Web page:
AS IF LAST YEAR'S LILITH FAIR SECOND STAGE tryouts weren't maddening enough, with their narrow idea of what a female musician should look and sound like, this year's open audition nearly sent me into the stratosphere. Auditioners were explicitly instructed that all acts must include no more than three pieces, contain no amplification, and feature no drums. Although I champion anything that gives women musicians a chance to shine, the thought of women putting constraints on other women's creativity, or excluding free-thinking individuals altogether, lights a fire under my ass something fierce.

Which is exactly why I found myself at the Crocodile two Tuesdays ago observing these tryouts. Last year--after serving as a judge for the very same proceedings, and witnessing some of the region's most interesting female talents floundering in vain in the face of cookie-cutter Sarah McLachlans and whiny, strummy Jewels--I had thrown a hissy fit both at the event and afterwards, in these pages.

To be fair, the women who won last year's competition--at least one of them--was far and away the most compelling performer of the evening. But I was appalled at the high scores and whooping applause being handed out to plain, mediocre talent; women who seem to sing only because their voices are pretty, not because they have anything to say. And Jesus, I've asked it before and I'm asking it again: Why do women feel that in order to write a powerful song, their lyrics must refer to some guy fucking them over?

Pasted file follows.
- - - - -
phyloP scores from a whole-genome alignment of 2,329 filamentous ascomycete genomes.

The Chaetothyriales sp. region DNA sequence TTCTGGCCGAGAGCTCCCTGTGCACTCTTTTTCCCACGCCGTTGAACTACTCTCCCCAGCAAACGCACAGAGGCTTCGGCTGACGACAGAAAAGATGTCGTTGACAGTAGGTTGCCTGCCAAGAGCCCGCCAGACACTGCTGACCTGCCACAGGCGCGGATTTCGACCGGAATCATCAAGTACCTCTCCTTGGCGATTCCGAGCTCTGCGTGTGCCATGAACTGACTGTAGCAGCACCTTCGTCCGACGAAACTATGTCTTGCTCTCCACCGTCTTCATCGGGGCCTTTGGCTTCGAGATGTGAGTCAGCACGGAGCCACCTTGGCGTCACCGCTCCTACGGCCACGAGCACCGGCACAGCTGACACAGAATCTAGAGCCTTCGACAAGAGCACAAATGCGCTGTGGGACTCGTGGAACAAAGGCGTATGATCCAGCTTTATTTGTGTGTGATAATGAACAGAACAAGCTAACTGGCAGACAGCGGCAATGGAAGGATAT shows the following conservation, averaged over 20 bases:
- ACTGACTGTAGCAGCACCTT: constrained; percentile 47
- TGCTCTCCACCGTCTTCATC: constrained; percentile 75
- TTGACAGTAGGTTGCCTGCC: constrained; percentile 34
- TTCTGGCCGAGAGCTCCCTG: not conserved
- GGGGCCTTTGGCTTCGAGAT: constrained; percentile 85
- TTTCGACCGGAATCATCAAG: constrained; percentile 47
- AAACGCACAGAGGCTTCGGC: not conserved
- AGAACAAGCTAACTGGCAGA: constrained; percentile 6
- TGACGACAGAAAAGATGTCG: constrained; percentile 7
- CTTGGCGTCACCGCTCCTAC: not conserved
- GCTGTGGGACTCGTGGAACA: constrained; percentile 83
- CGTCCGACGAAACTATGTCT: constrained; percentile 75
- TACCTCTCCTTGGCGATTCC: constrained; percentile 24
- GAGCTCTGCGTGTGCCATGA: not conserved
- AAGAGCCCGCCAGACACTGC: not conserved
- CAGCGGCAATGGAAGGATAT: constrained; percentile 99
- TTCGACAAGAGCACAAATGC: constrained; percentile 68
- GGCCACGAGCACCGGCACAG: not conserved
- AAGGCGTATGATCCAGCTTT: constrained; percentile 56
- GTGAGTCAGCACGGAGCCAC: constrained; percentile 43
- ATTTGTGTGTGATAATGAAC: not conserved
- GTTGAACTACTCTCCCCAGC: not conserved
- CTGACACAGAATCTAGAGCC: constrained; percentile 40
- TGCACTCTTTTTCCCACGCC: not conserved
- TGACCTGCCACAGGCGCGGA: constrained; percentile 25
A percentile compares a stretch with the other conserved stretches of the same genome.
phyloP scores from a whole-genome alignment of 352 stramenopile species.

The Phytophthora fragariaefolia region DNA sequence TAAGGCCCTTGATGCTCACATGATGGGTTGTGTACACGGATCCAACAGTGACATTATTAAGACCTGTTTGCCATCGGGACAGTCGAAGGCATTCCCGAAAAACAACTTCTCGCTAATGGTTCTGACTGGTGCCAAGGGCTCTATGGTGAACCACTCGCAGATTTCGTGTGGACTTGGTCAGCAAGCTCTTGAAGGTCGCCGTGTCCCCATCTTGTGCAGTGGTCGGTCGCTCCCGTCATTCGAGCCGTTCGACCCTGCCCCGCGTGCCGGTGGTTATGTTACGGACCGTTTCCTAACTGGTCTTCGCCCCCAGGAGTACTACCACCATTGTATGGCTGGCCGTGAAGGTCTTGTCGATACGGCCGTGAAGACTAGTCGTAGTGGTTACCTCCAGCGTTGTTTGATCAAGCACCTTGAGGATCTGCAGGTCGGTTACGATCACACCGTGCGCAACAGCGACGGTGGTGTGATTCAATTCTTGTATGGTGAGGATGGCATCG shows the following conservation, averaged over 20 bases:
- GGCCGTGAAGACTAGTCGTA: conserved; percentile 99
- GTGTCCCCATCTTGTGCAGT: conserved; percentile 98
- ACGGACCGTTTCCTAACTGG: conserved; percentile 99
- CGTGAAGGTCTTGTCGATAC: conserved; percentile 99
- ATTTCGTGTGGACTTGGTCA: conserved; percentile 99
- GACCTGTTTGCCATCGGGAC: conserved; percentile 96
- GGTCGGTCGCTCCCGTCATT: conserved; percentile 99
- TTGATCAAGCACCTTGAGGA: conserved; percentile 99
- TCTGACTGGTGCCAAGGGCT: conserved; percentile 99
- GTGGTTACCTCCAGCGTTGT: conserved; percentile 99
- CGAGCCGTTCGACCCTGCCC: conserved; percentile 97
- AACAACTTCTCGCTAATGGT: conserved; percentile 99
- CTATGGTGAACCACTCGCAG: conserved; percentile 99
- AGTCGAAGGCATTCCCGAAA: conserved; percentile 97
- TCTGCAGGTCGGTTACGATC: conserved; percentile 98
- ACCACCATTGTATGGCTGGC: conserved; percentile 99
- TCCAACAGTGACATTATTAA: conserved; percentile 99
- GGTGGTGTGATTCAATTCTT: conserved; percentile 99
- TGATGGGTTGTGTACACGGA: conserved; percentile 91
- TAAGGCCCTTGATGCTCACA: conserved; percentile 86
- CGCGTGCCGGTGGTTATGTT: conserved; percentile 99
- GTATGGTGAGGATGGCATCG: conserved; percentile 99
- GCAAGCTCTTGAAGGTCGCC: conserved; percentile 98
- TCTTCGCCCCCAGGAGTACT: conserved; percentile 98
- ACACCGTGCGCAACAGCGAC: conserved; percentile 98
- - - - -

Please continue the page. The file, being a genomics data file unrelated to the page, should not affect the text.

I wish I could say things were different this year. I wish I could say that all of these voices broke free of the competition's ridiculous, insulting confines, and celebrated the privilege and good fortune it is to be born female, but only a few of the 21 artists actually did. I walked in the door as a skinny, long-haired waif was potty-mouthing her way through the most by-the-numbers Alanis impersonation I've ever seen, and exited upon realizing that the two tube-top-sporting, tanning-bed queens were in fact not some KMTT DJ's concubines, but contenders for the Lilith prize. Somehow, Nicole from Strange Voices managed to win, probably because she reminded the room of Lauren Hill. She deserved it. I wish I could say the same for the other winner, whose originality can be summed up in one word. All right, two: Fucking Jewel.

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